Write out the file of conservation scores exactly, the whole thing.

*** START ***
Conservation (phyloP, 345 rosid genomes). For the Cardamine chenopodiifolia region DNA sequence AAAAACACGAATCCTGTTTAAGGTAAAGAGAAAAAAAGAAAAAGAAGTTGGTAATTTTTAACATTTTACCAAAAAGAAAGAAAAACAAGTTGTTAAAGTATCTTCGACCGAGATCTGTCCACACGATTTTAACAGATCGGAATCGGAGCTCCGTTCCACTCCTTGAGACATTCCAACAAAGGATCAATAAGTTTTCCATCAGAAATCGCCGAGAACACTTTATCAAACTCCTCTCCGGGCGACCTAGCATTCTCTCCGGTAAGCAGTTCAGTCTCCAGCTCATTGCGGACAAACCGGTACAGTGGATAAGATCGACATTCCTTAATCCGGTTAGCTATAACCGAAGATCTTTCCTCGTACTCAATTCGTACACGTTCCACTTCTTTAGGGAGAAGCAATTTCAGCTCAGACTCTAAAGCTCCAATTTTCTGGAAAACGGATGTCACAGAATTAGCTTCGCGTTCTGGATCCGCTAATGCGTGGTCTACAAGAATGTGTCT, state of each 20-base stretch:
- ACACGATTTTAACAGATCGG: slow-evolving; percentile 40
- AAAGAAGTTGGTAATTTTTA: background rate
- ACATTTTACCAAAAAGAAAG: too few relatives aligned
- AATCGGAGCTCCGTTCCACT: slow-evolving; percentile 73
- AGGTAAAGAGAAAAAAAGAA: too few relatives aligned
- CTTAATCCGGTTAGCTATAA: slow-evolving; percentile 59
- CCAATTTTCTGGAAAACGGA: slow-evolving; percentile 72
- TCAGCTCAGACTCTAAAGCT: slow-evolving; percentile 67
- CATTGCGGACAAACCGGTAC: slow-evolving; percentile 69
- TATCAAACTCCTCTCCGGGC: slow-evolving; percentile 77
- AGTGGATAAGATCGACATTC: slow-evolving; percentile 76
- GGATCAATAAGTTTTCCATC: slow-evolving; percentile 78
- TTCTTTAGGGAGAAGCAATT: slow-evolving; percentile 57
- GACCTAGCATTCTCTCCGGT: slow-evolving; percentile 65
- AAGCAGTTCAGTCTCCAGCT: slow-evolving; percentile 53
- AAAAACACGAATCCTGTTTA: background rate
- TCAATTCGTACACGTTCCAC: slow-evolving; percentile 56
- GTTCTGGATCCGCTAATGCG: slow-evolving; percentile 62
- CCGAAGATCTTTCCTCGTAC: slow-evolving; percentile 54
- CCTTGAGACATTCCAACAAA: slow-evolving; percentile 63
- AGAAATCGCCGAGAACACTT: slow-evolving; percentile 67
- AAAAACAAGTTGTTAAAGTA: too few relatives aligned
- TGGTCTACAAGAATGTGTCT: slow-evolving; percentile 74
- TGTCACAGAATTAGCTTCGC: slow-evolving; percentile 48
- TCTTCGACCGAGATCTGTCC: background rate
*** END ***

Conservation (phyloP, 345 rosid genomes). For the Cardamine chenopodiifolia region DNA sequence AAAAACACGAATCCTGTTTAAGGTAAAGAGAAAAAAAGAAAAAGAAGTTGGTAATTTTTAACATTTTACCAAAAAGAAAGAAAAACAAGTTGTTAAAGTATCTTCGACCGAGATCTGTCCACACGATTTTAACAGATCGGAATCGGAGCTCCGTTCCACTCCTTGAGACATTCCAACAAAGGATCAATAAGTTTTCCATCAGAAATCGCCGAGAACACTTTATCAAACTCCTCTCCGGGCGACCTAGCATTCTCTCCGGTAAGCAGTTCAGTCTCCAGCTCATTGCGGACAAACCGGTACAGTGGATAAGATCGACATTCCTTAATCCGGTTAGCTATAACCGAAGATCTTTCCTCGTACTCAATTCGTACACGTTCCACTTCTTTAGGGAGAAGCAATTTCAGCTCAGACTCTAAAGCTCCAATTTTCTGGAAAACGGATGTCACAGAATTAGCTTCGCGTTCTGGATCCGCTAATGCGTGGTCTACAAGAATGTGTCT, state of each 20-base stretch:
- ACACGATTTTAACAGATCGG: slow-evolving; percentile 40
- AAAGAAGTTGGTAATTTTTA: background rate
- ACATTTTACCAAAAAGAAAG: too few relatives aligned
- AATCGGAGCTCCGTTCCACT: slow-evolving; percentile 73
- AGGTAAAGAGAAAAAAAGAA: too few relatives aligned
- CTTAATCCGGTTAGCTATAA: slow-evolving; percentile 59
- CCAATTTTCTGGAAAACGGA: slow-evolving; percentile 72
- TCAGCTCAGACTCTAAAGCT: slow-evolving; percentile 67
- CATTGCGGACAAACCGGTAC: slow-evolving; percentile 69
- TATCAAACTCCTCTCCGGGC: slow-evolving; percentile 77
- AGTGGATAAGATCGACATTC: slow-evolving; percentile 76
- GGATCAATAAGTTTTCCATC: slow-evolving; percentile 78
- TTCTTTAGGGAGAAGCAATT: slow-evolving; percentile 57
- GACCTAGCATTCTCTCCGGT: slow-evolving; percentile 65
- AAGCAGTTCAGTCTCCAGCT: slow-evolving; percentile 53
- AAAAACACGAATCCTGTTTA: background rate
- TCAATTCGTACACGTTCCAC: slow-evolving; percentile 56
- GTTCTGGATCCGCTAATGCG: slow-evolving; percentile 62
- CCGAAGATCTTTCCTCGTAC: slow-evolving; percentile 54
- CCTTGAGACATTCCAACAAA: slow-evolving; percentile 63
- AGAAATCGCCGAGAACACTT: slow-evolving; percentile 67
- AAAAACAAGTTGTTAAAGTA: too few relatives aligned
- TGGTCTACAAGAATGTGTCT: slow-evolving; percentile 74
- TGTCACAGAATTAGCTTCGC: slow-evolving; percentile 48
- TCTTCGACCGAGATCTGTCC: background rate